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Question Number: 35082

Law 12 - Fouls and Misconduct 8/26/2023

RE: Senior 5 Adult

Colin Davies of Brighton , Sussex England asks...

Defender passes back to the keeper he has to dive to stop it going into the goal using his/her hand.What decision? Is this a goal scoring situation, thanks.

Answer provided by Referee Joe McHugh

Hi Colin
Thanks for the question.
This is not a situation that a goalkeeper can be cautioned or dismissed for as it is not a goal scoring opportunity in the context of the DOGSO law. The goalkeeper is expected to save the goal so no disciplinary sanction can be taken on the goalkeeper inside the penalty area for such situations.
The restart is an IDFK only with no card.

There is one exception to this situation which is the double touch handling by the goalkeeper inside the penalty area. The goalkeeper must be sanctioned if this offence stops a promising attack or denies an opponent or the opposing team a goal or an obvious goal-scoring opportunity.

The rest of the time it is an IDFK only and no card.

I recall once where a defender kicked the ball from a goal kick by his goalkeeper and I was unsure what the defenders intention was yet the ball ended going back to the goal. I was not sure if he tried to help it on and mis kicked it or he intended to kick it to the goalkeeper. Anyway the goalkeeper had to save the ball by pushing it over the bar. I went with the corner kick and there was no complaints.

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Answer provided by Referee Richard Dawson

HI Colin,
it is NOT a DOGSO it is only an INDFK with no caution as saving the ball from entering the goal is the Keepers main job. If the ball had scored it is then a kick off and registered as a own goal . You would not award the indfk as the goal is of greater advantage!

The issue of classifying the kick as a deliberate pass to the keeper is the real question. Your choice of the word, pass, fairly reeks of certainty that indeed if this was a deliberate kick intended as such, not a body or head pass or sliding challenge redirecting the ball , then an INDFK is correct. Yet, keep in mind the team benefiting did nothing to truly deserve a shot at goal for what could be a mistake , a slip that the kick redirected it back a bit weirdly. As my esteemed colleague Ref McHugh pointed out when he awarded a corner for a tip out created by an errant pass, it was likely what all expected.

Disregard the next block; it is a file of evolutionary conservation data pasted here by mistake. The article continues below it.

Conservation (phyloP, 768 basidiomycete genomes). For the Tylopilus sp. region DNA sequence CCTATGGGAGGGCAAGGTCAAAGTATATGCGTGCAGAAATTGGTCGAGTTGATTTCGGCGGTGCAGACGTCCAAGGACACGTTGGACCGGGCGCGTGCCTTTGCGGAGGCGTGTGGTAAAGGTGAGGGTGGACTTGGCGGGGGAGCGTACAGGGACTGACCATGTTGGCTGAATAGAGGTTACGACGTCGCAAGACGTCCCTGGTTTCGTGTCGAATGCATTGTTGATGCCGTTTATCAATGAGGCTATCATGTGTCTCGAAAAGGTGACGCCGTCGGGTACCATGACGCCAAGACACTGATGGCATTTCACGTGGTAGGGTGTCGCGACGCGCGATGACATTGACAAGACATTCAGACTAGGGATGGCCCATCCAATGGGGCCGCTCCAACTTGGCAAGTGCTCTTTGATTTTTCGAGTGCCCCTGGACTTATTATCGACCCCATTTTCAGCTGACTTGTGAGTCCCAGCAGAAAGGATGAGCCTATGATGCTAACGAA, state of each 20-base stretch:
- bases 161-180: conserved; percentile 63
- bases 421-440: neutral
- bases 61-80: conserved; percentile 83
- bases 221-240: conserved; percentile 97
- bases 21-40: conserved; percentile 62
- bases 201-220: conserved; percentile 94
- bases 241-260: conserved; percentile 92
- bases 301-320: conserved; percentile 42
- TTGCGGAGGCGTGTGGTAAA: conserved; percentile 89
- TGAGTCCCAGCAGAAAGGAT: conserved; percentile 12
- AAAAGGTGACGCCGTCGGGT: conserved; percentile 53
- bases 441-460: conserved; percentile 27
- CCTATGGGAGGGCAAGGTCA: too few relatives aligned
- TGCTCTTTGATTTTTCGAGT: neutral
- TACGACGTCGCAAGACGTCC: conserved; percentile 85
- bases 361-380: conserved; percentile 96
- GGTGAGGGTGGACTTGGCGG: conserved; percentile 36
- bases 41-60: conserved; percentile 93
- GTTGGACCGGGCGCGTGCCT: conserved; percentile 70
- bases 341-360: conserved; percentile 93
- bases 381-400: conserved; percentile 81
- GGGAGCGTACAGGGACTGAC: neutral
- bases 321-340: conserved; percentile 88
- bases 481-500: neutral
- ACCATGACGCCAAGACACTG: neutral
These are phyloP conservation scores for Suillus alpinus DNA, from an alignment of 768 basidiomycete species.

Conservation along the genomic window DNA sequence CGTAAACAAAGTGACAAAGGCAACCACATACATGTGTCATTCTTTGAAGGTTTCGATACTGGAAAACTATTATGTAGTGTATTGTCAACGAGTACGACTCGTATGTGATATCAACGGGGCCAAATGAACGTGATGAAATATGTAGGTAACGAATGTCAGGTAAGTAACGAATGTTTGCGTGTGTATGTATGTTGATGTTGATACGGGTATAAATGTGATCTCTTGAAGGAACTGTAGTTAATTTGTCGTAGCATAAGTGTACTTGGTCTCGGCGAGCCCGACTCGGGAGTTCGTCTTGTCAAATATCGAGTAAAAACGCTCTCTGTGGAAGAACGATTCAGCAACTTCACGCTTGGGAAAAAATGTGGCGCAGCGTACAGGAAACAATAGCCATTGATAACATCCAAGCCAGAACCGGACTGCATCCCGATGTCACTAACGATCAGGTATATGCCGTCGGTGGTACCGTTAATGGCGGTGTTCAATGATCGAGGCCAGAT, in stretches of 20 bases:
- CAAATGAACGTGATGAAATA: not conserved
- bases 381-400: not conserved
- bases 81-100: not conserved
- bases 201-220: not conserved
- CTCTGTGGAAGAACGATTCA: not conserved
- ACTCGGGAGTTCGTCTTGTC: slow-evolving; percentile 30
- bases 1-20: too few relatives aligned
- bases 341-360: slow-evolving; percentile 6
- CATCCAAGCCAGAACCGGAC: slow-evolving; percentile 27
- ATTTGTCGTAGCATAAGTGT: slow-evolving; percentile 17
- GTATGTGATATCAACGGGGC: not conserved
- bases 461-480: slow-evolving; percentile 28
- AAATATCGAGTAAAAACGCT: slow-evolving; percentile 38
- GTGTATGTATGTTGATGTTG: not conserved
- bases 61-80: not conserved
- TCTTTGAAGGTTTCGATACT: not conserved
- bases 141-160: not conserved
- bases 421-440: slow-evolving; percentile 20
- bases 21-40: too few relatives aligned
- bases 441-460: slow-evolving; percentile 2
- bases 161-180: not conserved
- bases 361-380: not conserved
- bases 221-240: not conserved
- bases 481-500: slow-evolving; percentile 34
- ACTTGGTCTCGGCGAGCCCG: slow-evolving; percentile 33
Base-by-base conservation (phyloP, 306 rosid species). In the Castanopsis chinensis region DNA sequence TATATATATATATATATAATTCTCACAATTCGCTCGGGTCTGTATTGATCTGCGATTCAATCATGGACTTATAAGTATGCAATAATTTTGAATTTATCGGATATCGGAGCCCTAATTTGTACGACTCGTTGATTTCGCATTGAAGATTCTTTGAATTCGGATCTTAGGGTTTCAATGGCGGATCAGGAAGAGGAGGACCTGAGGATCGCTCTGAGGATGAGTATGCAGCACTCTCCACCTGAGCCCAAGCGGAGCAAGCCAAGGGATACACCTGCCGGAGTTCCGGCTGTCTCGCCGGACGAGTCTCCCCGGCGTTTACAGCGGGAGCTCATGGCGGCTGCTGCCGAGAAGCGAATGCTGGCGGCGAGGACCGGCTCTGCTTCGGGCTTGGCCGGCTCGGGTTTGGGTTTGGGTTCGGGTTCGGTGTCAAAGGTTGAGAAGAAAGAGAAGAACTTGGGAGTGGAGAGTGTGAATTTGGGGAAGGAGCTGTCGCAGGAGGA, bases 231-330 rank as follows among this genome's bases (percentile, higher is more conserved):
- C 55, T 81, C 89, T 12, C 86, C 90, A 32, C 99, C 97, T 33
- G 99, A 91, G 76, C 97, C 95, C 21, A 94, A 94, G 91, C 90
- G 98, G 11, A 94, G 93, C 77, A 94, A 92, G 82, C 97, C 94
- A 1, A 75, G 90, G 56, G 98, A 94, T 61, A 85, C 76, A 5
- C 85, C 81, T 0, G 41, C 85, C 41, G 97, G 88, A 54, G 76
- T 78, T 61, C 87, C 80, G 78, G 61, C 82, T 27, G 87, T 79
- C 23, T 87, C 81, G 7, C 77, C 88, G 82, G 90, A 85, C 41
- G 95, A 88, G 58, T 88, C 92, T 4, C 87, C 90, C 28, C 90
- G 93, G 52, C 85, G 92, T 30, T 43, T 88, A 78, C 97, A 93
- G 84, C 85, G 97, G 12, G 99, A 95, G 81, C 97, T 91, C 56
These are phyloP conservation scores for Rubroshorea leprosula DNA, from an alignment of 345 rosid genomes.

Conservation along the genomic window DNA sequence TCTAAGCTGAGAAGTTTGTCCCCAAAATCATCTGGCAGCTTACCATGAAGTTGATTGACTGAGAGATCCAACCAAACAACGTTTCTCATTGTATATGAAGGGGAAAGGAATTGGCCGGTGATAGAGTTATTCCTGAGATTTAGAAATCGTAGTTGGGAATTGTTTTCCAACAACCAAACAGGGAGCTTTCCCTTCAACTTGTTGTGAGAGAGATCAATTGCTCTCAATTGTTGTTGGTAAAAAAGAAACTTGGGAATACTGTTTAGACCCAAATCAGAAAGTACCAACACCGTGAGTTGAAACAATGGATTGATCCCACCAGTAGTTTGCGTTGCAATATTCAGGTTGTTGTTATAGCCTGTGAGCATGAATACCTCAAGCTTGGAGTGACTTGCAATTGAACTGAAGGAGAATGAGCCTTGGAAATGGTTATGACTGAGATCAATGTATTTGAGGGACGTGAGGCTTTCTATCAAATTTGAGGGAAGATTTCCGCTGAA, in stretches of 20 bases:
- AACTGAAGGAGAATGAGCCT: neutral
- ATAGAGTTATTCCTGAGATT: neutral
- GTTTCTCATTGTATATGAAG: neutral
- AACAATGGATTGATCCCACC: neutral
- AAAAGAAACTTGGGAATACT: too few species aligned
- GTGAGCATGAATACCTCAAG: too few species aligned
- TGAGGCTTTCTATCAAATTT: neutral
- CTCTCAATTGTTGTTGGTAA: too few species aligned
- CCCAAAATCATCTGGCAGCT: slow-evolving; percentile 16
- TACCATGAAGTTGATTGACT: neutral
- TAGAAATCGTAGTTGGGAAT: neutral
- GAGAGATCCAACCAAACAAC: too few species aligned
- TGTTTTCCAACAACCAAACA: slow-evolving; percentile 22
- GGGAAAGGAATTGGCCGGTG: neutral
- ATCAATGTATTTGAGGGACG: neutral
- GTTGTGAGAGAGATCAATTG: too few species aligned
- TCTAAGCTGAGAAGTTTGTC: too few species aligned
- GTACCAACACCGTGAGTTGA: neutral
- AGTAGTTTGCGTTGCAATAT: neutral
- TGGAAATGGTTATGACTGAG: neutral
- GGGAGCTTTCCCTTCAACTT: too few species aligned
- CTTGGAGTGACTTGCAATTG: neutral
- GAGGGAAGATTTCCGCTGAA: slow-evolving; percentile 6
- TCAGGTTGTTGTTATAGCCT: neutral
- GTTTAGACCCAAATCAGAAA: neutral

After their 6 seconds of total ball possession the keeper cannot pick the ball up a second time. after releasing the uncontestable ball back into active play! However, they can be forgiven if they react to a mistake as in dropping it accidently, miskick, slip or a goofy winds blow it back. This get out of a bad spot, does not hold to a double touch created by a bad goal kick or free kick. The keeper must be cautioned if this offence stops a promising attack or if it denies a goal, red carded and sent off reducing his team by a player if an obvious goal-scoring opportunity.

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Answer provided by Referee Peter Grove

Hi Colin,
The decision here as my colleagues have mentioned should be an indirect free kick. There should be no card of any kind, even if a goal could have been the result if the keeper had not handled the ball. This is because there is a specific mention in Law 12, as follows:

"If the goalkeeper handles the ball inside their penalty area when not permitted to do so, an indirect free kick is awarded but there is no disciplinary sanction."

The reasons for this, as alluded to above, are related to the traditions of the game whereby it is, and always has been, a basic part of the goalkeeper's role in the game to prevent the ball from entering the net, so it would be seen as being against the spirit of the game to sanction them for doing so.

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